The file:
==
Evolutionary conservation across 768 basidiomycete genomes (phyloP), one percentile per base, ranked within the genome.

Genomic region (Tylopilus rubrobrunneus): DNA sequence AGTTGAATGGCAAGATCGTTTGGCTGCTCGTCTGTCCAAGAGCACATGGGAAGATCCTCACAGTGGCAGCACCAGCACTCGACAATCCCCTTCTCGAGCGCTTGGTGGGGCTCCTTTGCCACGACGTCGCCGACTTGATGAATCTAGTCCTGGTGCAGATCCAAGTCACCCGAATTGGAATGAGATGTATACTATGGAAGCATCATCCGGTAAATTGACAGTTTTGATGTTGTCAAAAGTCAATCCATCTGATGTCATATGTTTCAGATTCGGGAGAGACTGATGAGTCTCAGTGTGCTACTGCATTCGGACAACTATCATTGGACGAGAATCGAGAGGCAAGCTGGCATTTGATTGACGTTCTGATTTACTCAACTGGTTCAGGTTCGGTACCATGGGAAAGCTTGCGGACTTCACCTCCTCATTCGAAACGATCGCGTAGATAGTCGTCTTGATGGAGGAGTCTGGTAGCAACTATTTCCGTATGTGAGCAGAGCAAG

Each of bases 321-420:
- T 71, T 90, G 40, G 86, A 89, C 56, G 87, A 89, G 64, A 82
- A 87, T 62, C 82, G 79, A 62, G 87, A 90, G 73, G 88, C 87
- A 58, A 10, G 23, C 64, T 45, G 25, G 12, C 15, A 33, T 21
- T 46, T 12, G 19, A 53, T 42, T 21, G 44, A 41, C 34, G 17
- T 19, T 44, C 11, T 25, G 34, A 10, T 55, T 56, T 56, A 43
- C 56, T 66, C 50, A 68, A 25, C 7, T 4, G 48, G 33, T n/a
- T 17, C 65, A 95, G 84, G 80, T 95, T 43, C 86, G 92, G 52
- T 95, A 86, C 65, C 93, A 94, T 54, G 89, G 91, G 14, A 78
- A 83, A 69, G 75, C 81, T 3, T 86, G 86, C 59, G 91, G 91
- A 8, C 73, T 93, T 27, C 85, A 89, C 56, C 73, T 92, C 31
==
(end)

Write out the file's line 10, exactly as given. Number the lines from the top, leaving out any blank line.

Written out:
- T 17, C 65, A 95, G 84, G 80, T 95, T 43, C 86, G 92, G 52